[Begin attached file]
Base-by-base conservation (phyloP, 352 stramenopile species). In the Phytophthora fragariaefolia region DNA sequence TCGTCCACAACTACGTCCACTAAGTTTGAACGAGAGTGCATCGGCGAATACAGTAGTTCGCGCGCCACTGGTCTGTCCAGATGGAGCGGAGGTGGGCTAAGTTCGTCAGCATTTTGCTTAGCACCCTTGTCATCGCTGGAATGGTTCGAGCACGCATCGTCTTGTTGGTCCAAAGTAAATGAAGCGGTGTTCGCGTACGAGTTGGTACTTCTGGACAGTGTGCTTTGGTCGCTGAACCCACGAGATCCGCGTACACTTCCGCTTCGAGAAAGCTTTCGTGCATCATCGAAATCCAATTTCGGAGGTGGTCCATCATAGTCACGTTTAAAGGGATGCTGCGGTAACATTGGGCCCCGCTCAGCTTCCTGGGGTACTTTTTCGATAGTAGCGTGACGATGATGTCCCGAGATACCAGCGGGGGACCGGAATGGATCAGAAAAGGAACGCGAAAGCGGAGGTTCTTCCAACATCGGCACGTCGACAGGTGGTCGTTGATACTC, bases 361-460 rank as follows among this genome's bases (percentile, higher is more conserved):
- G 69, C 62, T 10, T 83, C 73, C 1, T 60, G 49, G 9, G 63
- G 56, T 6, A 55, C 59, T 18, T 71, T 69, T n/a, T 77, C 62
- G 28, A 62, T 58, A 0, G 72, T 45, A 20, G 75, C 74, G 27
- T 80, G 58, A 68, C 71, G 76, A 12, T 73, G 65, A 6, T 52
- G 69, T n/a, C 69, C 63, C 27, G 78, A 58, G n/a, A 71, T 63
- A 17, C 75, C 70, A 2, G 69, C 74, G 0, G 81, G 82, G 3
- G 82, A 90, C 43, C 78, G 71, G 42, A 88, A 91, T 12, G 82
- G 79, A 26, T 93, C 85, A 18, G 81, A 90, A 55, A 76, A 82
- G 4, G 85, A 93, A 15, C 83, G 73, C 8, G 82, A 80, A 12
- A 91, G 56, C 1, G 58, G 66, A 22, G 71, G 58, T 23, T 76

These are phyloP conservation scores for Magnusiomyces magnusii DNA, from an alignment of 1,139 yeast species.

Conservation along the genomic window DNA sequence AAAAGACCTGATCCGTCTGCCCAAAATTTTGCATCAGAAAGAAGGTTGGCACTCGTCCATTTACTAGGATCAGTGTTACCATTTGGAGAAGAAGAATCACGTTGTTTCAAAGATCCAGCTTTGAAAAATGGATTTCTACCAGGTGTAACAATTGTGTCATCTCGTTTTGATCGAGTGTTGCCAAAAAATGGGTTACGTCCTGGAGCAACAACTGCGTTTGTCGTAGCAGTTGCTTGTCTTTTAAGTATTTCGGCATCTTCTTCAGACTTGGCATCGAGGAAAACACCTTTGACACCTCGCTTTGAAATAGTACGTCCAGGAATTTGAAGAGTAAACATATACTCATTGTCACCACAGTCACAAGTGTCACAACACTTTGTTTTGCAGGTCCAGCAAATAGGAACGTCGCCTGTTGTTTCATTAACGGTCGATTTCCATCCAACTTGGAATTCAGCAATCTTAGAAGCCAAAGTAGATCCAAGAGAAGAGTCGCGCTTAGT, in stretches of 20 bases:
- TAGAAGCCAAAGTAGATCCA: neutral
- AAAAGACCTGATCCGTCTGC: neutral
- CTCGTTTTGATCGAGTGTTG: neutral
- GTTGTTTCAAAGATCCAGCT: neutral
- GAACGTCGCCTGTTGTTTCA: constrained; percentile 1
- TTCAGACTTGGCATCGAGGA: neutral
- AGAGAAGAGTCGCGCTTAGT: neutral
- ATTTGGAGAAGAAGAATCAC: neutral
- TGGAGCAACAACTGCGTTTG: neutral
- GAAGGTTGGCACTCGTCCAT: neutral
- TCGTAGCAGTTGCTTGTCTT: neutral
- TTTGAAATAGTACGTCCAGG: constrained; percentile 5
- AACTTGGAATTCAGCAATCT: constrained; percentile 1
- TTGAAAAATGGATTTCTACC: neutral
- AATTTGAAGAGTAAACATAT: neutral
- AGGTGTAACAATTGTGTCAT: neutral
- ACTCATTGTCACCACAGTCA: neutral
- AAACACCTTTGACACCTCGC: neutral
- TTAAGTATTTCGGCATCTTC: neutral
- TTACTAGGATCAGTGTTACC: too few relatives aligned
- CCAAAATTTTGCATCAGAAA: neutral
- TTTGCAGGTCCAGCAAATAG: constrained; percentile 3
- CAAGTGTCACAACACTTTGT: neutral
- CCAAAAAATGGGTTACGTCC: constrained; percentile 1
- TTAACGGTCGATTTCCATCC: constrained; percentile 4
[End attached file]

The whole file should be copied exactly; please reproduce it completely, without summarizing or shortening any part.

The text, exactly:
Base-by-base conservation (phyloP, 352 stramenopile species). In the Phytophthora fragariaefolia region DNA sequence TCGTCCACAACTACGTCCACTAAGTTTGAACGAGAGTGCATCGGCGAATACAGTAGTTCGCGCGCCACTGGTCTGTCCAGATGGAGCGGAGGTGGGCTAAGTTCGTCAGCATTTTGCTTAGCACCCTTGTCATCGCTGGAATGGTTCGAGCACGCATCGTCTTGTTGGTCCAAAGTAAATGAAGCGGTGTTCGCGTACGAGTTGGTACTTCTGGACAGTGTGCTTTGGTCGCTGAACCCACGAGATCCGCGTACACTTCCGCTTCGAGAAAGCTTTCGTGCATCATCGAAATCCAATTTCGGAGGTGGTCCATCATAGTCACGTTTAAAGGGATGCTGCGGTAACATTGGGCCCCGCTCAGCTTCCTGGGGTACTTTTTCGATAGTAGCGTGACGATGATGTCCCGAGATACCAGCGGGGGACCGGAATGGATCAGAAAAGGAACGCGAAAGCGGAGGTTCTTCCAACATCGGCACGTCGACAGGTGGTCGTTGATACTC, bases 361-460 rank as follows among this genome's bases (percentile, higher is more conserved):
- G 69, C 62, T 10, T 83, C 73, C 1, T 60, G 49, G 9, G 63
- G 56, T 6, A 55, C 59, T 18, T 71, T 69, T n/a, T 77, C 62
- G 28, A 62, T 58, A 0, G 72, T 45, A 20, G 75, C 74, G 27
- T 80, G 58, A 68, C 71, G 76, A 12, T 73, G 65, A 6, T 52
- G 69, T n/a, C 69, C 63, C 27, G 78, A 58, G n/a, A 71, T 63
- A 17, C 75, C 70, A 2, G 69, C 74, G 0, G 81, G 82, G 3
- G 82, A 90, C 43, C 78, G 71, G 42, A 88, A 91, T 12, G 82
- G 79, A 26, T 93, C 85, A 18, G 81, A 90, A 55, A 76, A 82
- G 4, G 85, A 93, A 15, C 83, G 73, C 8, G 82, A 80, A 12
- A 91, G 56, C 1, G 58, G 66, A 22, G 71, G 58, T 23, T 76

These are phyloP conservation scores for Magnusiomyces magnusii DNA, from an alignment of 1,139 yeast species.

Conservation along the genomic window DNA sequence AAAAGACCTGATCCGTCTGCCCAAAATTTTGCATCAGAAAGAAGGTTGGCACTCGTCCATTTACTAGGATCAGTGTTACCATTTGGAGAAGAAGAATCACGTTGTTTCAAAGATCCAGCTTTGAAAAATGGATTTCTACCAGGTGTAACAATTGTGTCATCTCGTTTTGATCGAGTGTTGCCAAAAAATGGGTTACGTCCTGGAGCAACAACTGCGTTTGTCGTAGCAGTTGCTTGTCTTTTAAGTATTTCGGCATCTTCTTCAGACTTGGCATCGAGGAAAACACCTTTGACACCTCGCTTTGAAATAGTACGTCCAGGAATTTGAAGAGTAAACATATACTCATTGTCACCACAGTCACAAGTGTCACAACACTTTGTTTTGCAGGTCCAGCAAATAGGAACGTCGCCTGTTGTTTCATTAACGGTCGATTTCCATCCAACTTGGAATTCAGCAATCTTAGAAGCCAAAGTAGATCCAAGAGAAGAGTCGCGCTTAGT, in stretches of 20 bases:
- TAGAAGCCAAAGTAGATCCA: neutral
- AAAAGACCTGATCCGTCTGC: neutral
- CTCGTTTTGATCGAGTGTTG: neutral
- GTTGTTTCAAAGATCCAGCT: neutral
- GAACGTCGCCTGTTGTTTCA: constrained; percentile 1
- TTCAGACTTGGCATCGAGGA: neutral
- AGAGAAGAGTCGCGCTTAGT: neutral
- ATTTGGAGAAGAAGAATCAC: neutral
- TGGAGCAACAACTGCGTTTG: neutral
- GAAGGTTGGCACTCGTCCAT: neutral
- TCGTAGCAGTTGCTTGTCTT: neutral
- TTTGAAATAGTACGTCCAGG: constrained; percentile 5
- AACTTGGAATTCAGCAATCT: constrained; percentile 1
- TTGAAAAATGGATTTCTACC: neutral
- AATTTGAAGAGTAAACATAT: neutral
- AGGTGTAACAATTGTGTCAT: neutral
- ACTCATTGTCACCACAGTCA: neutral
- AAACACCTTTGACACCTCGC: neutral
- TTAAGTATTTCGGCATCTTC: neutral
- TTACTAGGATCAGTGTTACC: too few relatives aligned
- CCAAAATTTTGCATCAGAAA: neutral
- TTTGCAGGTCCAGCAAATAG: constrained; percentile 3
- CAAGTGTCACAACACTTTGT: neutral
- CCAAAAAATGGGTTACGTCC: constrained; percentile 1
- TTAACGGTCGATTTCCATCC: constrained; percentile 4